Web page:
"Lake 68" at the end of the 2nd section with
views of the imposing peaks of Chacrarju.
Good time for a 5min break but the wind might be chilling you to the bone so move around to the far end of the lake where you’ll be a bit more sheltered from the icy wind. In front you will be the massive shape and peaks of Chacraraju mountain. 5km completed now and you’re at an altitude of 4,400m. 

The final section of 2km has two parts; the first is a 15-20min flat walk to bottom of what will be the final ascent to Laguna 69. The walk across this little pampas is a good time to make up some time. At the start of the ascent there are some large rocks where you can take a final 5min break before the last push up to 200m higher. By now you’ll have seen another mountain to the left of Chacraraju, those are the peaks of Pisco - yes, named after the famous Peruvian drink. 

Ascending now will go even slower, for many anyway, the air is getting much thinner. Get yourself a steady pace with some short stops - as they say in East Africa, “Pole Pole” …slowly slowly! This is not all slogging as the views are drop-dead stunning all around you. Another mountain to the left of Huascaran will come into view, this is the beautiful mountain Chopicalqui - the famous logo of Paramount Pictures. In the direction you’ve come from you’ll see another couple of lakes, Lagos de Brogi which are also glacial lakes of Chacraraju. 
On the final ascent to Laguna 69

This breath-taking (pun intended) final section can take you anything from 30-60min depending on how much/little your body’s liking it.
The final ridge with stunning views of the Pisco peaks.
Once you get over the last little ridge, there’s a 2min flat walk before you get your first view of the bluest blue of lakes; these are the azure waters of Laguna 69. Down at the shoreline, relax and have a drink and bite to eat. Your options for photos are multitude here; over and above the standard selfies, there are some higher areas for the more energetic to get more panoramic shots from. 

The waterfall might have some pieces of ice coming down now and then, or like we saw the other day, a ‘small’ avalanche from one of the peaks of Chacraraju. Try not to stay later than 2pm at the most as there’s usually some weather moving in later in the afternoon plus a later walk means longer sections on the return trek in the shade, a considerably cooler experience. 
The final minute to the shores of Laguna 69.

All along the trek you’ll encounter a variety of flowers and plants and hopefully at least get a glimpse of the shy but quick Northern Viscacha, a relative of the chincilla family resembling a large rabbit. There is no shortage of birds around for the avid birder with a good supply of humming birds and sierra-finches plus the seemingly omni-present blue-grey Tit-like Dacnis. Keep an eye on the sky too as there is of course a small chance of a condor but more likely some vultures. (Keep an eye out for further posts on the fauna & flora of Llanganuco Sector)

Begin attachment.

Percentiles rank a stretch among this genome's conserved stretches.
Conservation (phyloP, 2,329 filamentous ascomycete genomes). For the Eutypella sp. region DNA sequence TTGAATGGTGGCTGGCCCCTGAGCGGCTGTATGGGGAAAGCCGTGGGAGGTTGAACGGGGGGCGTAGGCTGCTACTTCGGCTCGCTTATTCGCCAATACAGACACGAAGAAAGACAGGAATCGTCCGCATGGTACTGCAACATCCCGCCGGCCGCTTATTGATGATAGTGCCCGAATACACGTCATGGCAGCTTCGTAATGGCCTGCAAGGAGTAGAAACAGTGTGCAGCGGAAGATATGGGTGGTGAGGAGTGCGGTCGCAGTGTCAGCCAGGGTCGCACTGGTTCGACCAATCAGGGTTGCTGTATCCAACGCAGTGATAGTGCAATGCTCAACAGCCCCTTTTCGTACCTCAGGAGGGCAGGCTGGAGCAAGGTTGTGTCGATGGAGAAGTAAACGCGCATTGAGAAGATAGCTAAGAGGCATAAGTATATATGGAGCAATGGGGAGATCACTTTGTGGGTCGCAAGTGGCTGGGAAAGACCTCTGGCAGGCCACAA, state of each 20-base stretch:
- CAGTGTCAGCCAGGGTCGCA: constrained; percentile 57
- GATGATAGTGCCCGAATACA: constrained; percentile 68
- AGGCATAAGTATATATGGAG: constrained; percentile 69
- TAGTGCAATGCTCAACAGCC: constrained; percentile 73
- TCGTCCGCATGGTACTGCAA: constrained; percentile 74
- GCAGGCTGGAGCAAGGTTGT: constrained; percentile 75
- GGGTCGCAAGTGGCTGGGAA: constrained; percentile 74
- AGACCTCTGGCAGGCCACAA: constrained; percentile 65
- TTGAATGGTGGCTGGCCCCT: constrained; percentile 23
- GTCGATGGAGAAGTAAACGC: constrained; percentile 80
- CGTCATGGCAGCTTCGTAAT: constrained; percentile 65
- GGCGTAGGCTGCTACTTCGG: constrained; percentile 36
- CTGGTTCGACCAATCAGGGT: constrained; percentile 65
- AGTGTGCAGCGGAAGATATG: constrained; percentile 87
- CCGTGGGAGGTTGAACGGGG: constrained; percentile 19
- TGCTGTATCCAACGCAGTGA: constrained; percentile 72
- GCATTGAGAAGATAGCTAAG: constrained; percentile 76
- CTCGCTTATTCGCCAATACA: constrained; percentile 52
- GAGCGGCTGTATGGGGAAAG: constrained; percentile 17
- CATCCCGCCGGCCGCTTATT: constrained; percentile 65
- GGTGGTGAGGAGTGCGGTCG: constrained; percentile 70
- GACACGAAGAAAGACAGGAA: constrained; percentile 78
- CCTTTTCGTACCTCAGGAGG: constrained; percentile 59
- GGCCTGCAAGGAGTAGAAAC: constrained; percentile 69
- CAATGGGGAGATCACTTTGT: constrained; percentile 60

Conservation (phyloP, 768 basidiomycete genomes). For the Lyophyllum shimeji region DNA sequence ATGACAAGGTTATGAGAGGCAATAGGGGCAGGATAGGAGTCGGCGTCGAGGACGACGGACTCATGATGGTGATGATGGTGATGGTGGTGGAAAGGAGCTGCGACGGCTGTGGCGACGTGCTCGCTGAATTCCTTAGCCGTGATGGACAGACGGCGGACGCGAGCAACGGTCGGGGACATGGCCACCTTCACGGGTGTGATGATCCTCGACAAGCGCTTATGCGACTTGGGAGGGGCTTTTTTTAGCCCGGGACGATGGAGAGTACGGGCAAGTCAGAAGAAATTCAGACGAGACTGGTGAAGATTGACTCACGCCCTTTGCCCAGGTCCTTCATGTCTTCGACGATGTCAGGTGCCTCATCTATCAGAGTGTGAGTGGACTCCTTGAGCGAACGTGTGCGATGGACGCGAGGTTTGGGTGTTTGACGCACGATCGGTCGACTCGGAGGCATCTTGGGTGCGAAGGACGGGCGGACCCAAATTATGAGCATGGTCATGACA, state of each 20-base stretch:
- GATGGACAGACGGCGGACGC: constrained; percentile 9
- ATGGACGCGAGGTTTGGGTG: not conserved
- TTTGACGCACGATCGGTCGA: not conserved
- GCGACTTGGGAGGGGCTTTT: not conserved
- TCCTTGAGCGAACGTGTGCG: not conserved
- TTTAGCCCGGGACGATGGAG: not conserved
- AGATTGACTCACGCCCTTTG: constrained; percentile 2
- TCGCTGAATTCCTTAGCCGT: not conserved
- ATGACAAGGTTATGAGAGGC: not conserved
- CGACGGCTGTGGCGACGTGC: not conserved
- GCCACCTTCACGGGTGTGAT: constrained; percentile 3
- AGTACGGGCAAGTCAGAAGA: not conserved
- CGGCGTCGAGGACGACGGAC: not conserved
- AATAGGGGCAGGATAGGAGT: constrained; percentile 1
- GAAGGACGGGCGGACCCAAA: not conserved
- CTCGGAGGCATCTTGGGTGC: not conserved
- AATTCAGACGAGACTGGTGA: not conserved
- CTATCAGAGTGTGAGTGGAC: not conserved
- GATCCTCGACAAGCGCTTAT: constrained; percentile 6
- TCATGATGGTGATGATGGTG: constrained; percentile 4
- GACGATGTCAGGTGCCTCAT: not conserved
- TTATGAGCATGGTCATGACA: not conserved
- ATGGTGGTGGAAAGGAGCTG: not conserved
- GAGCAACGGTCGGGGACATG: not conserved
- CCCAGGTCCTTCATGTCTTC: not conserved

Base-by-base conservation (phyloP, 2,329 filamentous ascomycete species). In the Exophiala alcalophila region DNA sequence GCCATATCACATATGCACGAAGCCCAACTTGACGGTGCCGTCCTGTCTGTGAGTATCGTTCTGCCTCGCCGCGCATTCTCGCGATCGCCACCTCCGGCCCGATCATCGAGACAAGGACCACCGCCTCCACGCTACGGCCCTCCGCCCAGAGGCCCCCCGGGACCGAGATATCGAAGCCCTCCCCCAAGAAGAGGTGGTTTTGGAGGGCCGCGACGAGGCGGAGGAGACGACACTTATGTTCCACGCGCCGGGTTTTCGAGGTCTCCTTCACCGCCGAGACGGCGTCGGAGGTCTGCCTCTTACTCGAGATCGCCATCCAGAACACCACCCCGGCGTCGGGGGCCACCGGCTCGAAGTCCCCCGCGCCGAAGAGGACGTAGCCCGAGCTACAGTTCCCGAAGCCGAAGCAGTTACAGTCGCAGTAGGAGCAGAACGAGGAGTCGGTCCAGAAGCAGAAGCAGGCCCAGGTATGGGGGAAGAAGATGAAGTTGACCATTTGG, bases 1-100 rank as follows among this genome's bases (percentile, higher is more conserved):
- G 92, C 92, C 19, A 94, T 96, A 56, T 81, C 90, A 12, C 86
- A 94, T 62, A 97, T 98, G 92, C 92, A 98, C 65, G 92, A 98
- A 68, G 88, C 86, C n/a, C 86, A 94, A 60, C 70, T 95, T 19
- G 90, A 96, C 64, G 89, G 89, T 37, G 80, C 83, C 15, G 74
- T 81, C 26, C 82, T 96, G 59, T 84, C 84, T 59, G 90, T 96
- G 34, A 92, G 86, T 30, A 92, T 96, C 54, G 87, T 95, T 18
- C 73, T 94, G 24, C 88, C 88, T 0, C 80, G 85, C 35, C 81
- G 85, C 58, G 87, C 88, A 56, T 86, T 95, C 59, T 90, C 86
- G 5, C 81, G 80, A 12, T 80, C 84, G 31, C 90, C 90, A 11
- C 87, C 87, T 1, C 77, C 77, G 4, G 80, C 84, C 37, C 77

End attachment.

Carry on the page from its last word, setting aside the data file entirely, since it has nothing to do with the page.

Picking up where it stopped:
The crystal clear azure waters of Laguna 69.
Feeling brave? Have a refreshing (very) dip - if you have dry clothes and towel with you!

The trek back to Cebollapampa takes an average of 2 hours.  Take care though so you don’t end up sliding down too much on the loose rocks on the trail. Once back in Huaraz, or probably on the bus already, you’ll be having a good sleep after the 14km trek to find out how blue is blue! 
Back at Cebollapampa
Please note that times mentioned are an average only and is dependant on your personal physical condition and ability to adapt to the high altitudes.

(my trip was organised through Akilpo Backpackers {their Facebook page} in Huaraz)


Friday, 8 August 2014

Accidental Encounters with History

Abandoned village of Cocabal.
My trip off the beaten track up central Peru from Huaraz not only introduced me to some of the friendliest people around in Cabana, and a huge festival (see "Mountains alive with music & dance", but also had me feeling I stepped back in history. When the bus goes the wrong way”) I also photographed an abandoned town and coal mine. 
Eastern end of Cocabal.
The village of Tauca with its c.300 year old and colonial style buildings, which I also found in Cabana, was quite an experience. Along the route there (see “
Coal mine seen from the west.

A Peruvian friend (thanks a lot Elmer) on Facebook identified this as the old town of Cocabal which housed the people working on the nearby (literally down the street) coal mine. This had all been abandoned when the railroad was severely damaged (60% of it) during the 1970 earthquake and subsequently went into disuse. Finding reference to Cocabal online is limited to mere mention of the name in the area, although another the name of another place (assuming nearby) La Galgada pops up as well. I did manage to find the spot on Google Earth, albeit sans name.

The railway line served to transport amongst other things, coal to Chimbote where much of it was supplied to SiderPeru (steel company) for their furnaces. The project for railway lines to the interior from Chimbote was approved 1871 in agreement with Henry Meiggs to supervise the construction. The particular section to Galgada, and it appears Cocabal, was inaugurated in 1921 without Meiggs seeing it - he passed away in 1877 in Lima, Peru.
Coal mine viewed from the east.

The dark triangle in the left of the picture is the abandoned coal mine with the village
strung out from the centre to the right of the picture. (Google Earth)

Zoom into abandoned village of Cocabal (Google Earth)


(1)  Brief Historical Summary of the Railroads in Peru     By Elio Galessio 
   -E-mail address: